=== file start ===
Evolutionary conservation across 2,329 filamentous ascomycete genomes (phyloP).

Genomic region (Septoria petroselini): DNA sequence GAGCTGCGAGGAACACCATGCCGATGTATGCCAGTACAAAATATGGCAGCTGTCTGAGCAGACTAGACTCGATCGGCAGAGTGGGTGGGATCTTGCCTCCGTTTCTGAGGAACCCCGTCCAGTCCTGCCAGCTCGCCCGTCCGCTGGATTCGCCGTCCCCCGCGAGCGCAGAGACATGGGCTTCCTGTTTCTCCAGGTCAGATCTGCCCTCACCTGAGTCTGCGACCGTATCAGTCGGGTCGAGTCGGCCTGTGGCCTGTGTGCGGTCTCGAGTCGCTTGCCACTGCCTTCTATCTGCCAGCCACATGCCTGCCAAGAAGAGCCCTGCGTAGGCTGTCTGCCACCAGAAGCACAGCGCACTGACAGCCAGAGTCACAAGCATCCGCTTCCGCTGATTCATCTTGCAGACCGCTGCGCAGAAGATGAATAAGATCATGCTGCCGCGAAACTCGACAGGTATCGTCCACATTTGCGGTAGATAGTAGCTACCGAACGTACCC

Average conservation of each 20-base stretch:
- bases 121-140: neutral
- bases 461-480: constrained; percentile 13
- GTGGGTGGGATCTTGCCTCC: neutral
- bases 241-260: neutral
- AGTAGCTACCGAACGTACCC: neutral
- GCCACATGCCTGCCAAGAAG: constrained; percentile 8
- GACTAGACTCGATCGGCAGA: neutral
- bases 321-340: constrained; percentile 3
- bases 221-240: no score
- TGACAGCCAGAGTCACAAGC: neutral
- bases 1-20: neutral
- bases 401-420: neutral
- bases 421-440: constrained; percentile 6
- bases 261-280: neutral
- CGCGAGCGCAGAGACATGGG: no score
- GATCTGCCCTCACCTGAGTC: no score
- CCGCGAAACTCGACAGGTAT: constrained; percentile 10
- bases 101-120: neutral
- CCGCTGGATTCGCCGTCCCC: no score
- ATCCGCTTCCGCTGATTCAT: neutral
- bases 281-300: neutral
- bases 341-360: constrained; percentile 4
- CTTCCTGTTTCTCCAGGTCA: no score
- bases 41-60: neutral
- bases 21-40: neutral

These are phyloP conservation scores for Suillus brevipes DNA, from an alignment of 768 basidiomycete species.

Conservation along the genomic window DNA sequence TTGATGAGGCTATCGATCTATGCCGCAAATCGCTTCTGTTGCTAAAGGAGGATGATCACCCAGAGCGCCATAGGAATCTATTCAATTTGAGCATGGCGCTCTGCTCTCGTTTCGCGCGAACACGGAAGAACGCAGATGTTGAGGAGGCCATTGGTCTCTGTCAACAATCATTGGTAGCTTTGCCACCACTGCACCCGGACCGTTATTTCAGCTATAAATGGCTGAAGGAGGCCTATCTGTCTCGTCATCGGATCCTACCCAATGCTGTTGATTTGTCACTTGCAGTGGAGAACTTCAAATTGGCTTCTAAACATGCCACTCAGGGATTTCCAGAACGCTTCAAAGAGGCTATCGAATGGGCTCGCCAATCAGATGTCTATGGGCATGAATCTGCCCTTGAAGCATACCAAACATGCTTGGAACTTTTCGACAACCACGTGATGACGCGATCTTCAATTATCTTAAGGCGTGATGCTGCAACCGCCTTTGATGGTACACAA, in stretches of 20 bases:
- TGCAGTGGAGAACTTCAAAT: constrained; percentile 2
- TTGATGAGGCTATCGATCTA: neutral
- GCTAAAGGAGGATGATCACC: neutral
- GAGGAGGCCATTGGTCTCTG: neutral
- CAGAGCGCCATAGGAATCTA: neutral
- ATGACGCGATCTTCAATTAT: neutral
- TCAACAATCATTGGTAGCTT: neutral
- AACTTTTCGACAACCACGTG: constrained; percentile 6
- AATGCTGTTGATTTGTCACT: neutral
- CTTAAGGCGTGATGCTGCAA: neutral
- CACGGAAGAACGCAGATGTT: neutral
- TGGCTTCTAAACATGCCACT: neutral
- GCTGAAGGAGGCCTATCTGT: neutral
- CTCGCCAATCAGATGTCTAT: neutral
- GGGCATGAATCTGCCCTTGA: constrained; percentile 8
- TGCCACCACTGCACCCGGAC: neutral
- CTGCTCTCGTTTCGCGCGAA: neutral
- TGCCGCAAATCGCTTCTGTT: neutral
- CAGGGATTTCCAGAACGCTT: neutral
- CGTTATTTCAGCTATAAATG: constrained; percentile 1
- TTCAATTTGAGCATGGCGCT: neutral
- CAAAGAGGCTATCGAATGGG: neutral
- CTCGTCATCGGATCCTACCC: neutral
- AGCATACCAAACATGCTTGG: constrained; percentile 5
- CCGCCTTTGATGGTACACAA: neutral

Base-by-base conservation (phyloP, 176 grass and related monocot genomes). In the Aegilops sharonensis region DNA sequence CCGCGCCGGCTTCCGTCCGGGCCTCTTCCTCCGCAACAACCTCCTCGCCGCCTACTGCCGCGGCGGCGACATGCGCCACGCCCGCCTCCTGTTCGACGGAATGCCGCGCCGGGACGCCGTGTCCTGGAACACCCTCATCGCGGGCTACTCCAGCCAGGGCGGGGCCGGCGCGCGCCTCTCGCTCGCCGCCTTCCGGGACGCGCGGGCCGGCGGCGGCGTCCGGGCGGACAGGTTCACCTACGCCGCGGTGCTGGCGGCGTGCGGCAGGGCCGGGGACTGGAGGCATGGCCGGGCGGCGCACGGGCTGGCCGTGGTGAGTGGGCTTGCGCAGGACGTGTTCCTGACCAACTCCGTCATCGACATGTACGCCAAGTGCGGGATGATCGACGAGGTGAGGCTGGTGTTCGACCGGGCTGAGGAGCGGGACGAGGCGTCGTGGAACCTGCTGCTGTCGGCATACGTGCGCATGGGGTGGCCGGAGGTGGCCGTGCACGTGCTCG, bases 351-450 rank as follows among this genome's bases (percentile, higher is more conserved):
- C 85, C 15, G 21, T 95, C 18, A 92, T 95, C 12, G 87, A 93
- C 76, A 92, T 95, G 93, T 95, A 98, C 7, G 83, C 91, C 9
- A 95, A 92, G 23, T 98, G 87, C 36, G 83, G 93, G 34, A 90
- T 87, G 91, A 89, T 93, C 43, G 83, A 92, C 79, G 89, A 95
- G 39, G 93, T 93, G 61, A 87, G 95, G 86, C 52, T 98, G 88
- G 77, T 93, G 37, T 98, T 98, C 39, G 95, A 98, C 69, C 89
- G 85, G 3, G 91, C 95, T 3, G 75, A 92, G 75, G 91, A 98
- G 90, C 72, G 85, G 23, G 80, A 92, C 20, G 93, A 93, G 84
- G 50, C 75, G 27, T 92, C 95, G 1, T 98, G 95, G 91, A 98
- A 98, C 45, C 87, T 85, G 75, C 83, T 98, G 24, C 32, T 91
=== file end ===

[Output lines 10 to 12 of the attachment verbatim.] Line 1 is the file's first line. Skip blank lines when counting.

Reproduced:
- GACTAGACTCGATCGGCAGA: neutral
- bases 321-340: constrained; percentile 3
- bases 221-240: no score